- Seattle city officials have voted to repeal the so-called "head tax" on Tuesday, following mounting pressure from Amazon and other local businesses.
- The head tax, designed to help fund the city's effort to solve its homelessness problem, would have charged large companies $275 per full-time employee every year.
- The about-face comes just four weeks after the city approved the head tax measure.
Seattle city officials voted on Tuesday to repeal a new tax measure on large companies following mounting pressure from Amazon and other local businesses.
Sitting in front of a raucous crowd, including many who opposed the repeal, the Seattle City Council members voted 7 to 2 in favor of overturning the law, which was just passed four weeks ago.
The so-called head tax, designed to help fund the city's effort to solve its homelessness problem, would have charged companies with more than $20 million in annual revenue $275 per full-time employee every year. The city was expecting to raise roughly $48 million a year through the new tax measure.
Some of the largest Seattle-based companies, including Amazon and Starbucks, sharply criticized the law and formed a coalition to launch the No Tax On Jobs campaign that would have put a repeal referendum on the November ballot.
Amazon temporarily stopped construction of an office building in downtown Seattle to protest the decision, and more than 100 local businesses signed an open letter last month to oppose the new law.
Amazon's spokesperson said in a statement that the repeal is "the right decision for the region's economic prosperity."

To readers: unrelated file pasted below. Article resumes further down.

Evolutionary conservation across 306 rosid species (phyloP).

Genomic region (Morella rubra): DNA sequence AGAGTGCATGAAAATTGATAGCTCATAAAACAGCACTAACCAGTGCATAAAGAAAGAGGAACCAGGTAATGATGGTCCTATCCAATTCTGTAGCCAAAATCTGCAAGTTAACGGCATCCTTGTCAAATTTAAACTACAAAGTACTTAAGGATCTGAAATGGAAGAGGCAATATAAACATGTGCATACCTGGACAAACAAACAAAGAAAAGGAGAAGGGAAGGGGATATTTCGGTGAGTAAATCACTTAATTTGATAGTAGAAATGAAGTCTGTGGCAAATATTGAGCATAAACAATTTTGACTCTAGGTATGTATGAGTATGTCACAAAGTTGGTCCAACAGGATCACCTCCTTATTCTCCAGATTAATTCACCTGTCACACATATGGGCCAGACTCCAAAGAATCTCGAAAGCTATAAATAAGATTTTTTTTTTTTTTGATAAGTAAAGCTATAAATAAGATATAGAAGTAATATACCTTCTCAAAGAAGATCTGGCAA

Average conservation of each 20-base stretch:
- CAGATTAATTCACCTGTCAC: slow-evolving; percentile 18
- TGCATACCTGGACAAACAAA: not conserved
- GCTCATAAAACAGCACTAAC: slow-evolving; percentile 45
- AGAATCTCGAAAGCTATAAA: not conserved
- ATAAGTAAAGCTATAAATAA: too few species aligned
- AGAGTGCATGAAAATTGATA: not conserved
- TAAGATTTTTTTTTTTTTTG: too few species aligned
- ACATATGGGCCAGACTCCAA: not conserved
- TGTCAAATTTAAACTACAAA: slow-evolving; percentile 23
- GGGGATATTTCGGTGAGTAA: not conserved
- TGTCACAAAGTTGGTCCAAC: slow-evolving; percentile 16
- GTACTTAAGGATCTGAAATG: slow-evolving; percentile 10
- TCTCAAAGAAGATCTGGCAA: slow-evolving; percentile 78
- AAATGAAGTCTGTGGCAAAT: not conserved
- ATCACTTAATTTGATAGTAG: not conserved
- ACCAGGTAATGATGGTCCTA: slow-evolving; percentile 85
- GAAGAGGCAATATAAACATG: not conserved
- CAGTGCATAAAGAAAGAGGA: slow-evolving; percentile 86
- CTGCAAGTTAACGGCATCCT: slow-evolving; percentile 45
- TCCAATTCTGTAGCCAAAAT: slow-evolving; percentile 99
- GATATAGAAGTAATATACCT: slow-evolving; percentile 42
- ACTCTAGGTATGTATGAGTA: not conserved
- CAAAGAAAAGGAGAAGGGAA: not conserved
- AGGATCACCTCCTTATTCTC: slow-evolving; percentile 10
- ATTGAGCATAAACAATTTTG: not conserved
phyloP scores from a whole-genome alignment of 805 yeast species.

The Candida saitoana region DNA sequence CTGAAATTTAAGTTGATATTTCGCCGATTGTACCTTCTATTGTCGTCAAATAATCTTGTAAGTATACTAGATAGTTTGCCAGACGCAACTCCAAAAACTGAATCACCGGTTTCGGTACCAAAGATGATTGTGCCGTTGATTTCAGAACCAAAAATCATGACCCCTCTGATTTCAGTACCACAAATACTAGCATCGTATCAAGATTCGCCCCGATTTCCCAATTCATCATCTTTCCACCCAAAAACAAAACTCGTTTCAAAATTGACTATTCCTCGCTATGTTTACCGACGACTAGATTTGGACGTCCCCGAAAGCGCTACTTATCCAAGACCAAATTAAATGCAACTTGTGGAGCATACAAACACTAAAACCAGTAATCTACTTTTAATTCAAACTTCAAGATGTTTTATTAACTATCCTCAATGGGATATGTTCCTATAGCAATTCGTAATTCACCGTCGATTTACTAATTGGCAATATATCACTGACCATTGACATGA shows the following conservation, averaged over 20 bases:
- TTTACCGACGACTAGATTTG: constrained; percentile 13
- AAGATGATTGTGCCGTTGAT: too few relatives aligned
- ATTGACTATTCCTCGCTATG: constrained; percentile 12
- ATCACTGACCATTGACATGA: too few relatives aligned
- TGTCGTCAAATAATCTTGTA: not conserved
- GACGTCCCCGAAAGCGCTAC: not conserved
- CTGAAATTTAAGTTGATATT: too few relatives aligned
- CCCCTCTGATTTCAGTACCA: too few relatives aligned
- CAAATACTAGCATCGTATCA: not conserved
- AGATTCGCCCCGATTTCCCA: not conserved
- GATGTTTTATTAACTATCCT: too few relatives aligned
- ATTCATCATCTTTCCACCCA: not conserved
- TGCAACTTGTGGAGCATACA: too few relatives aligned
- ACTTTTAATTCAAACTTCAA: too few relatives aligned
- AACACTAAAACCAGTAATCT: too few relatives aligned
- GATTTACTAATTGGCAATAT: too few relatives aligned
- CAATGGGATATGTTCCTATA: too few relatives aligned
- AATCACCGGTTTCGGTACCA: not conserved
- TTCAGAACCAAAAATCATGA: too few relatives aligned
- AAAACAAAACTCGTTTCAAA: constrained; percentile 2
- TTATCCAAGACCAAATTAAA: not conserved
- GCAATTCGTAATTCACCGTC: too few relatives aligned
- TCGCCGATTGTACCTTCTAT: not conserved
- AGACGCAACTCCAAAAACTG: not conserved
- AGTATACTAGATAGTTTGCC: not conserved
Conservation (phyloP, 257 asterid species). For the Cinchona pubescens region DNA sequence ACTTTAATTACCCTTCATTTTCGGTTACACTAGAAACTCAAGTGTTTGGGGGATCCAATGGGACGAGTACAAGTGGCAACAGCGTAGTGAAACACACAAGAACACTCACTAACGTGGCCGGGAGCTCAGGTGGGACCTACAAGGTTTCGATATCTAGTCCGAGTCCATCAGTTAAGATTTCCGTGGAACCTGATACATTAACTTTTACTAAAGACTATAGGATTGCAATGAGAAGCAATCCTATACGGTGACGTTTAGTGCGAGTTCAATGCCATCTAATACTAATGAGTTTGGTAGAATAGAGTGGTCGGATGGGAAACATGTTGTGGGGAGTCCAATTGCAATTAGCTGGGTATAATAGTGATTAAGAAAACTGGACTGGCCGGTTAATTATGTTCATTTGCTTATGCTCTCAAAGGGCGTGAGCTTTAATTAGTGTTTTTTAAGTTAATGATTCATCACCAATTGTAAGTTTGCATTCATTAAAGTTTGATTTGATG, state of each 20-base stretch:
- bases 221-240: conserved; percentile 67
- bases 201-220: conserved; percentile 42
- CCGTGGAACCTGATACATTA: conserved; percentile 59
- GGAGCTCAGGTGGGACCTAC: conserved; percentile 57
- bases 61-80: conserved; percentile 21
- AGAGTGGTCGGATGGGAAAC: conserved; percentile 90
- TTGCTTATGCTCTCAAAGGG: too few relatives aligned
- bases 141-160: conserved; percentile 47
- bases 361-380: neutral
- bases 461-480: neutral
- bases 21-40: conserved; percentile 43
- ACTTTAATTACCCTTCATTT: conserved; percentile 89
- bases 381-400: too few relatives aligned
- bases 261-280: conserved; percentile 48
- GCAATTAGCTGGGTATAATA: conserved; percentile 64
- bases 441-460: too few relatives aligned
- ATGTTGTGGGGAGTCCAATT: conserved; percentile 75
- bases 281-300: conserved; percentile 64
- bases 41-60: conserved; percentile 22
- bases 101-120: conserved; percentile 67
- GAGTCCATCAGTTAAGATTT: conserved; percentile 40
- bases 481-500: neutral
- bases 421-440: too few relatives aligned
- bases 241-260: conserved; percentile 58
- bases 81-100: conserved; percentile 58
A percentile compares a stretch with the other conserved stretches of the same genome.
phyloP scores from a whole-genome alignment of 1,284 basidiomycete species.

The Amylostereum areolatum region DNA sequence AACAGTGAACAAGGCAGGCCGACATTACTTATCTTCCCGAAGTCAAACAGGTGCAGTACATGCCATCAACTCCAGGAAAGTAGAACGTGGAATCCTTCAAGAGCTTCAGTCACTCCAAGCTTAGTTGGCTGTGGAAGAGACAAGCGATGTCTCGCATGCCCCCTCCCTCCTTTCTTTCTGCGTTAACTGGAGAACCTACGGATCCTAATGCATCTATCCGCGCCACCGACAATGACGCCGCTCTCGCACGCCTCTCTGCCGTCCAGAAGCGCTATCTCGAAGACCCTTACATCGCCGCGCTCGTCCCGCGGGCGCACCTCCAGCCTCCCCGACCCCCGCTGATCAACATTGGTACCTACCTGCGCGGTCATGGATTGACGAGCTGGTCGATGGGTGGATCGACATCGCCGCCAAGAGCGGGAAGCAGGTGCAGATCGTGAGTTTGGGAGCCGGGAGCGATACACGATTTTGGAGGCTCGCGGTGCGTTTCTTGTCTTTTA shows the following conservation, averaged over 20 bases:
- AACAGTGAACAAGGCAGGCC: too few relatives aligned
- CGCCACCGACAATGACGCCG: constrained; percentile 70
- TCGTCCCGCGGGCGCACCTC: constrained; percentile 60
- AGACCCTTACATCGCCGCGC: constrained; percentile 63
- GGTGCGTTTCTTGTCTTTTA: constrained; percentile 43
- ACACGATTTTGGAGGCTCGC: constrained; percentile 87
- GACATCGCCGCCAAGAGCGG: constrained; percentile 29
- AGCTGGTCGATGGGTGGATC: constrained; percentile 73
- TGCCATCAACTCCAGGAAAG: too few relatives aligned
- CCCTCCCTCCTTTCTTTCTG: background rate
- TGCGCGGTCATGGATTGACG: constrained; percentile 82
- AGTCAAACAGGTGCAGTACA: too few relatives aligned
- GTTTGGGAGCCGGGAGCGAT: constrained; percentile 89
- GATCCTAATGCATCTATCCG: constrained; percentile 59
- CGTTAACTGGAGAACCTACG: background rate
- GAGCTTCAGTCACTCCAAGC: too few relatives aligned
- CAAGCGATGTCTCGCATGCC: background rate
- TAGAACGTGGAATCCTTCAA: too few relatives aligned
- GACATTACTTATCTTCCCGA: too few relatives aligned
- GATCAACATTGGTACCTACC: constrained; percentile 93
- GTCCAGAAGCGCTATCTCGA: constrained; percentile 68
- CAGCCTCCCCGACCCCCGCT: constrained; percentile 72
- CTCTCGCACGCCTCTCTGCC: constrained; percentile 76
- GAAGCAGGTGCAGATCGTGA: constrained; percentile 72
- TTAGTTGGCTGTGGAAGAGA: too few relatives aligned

The coalition said through its spokesperson that it's glad to see the "Seattle City Council has heard the voices of the people loud and clear and are now reconsidering this ill-conceived tax," according to the Associated Press.
Seattle Mayor Jenny Durkan issued a statement on Monday acknowledging the city's decision to repeal the head tax proposal.
"It is clear that the ordinance will lead to a prolonged, expensive political fight over the next five months that will do nothing to tackle our urgent housing and homelessness crisis," Durkan said in a statement. "We heard you."
The controversy is Amazon's latest tussle against state and government tax policies.
Amazon is in a tax fight with a number of states, including South Carolina, on how to charge sales tax on products sold by third party sellers on its marketplace. Last month, Amazon also said it would block shoppers in Australia from buying from its international sites after the country said it would impose tax on products shipped into the country.
And then there's Amazon's plan for its second headquarters, which has has created a bidding war from cities and states offering tax breaks and incentives to win the bid.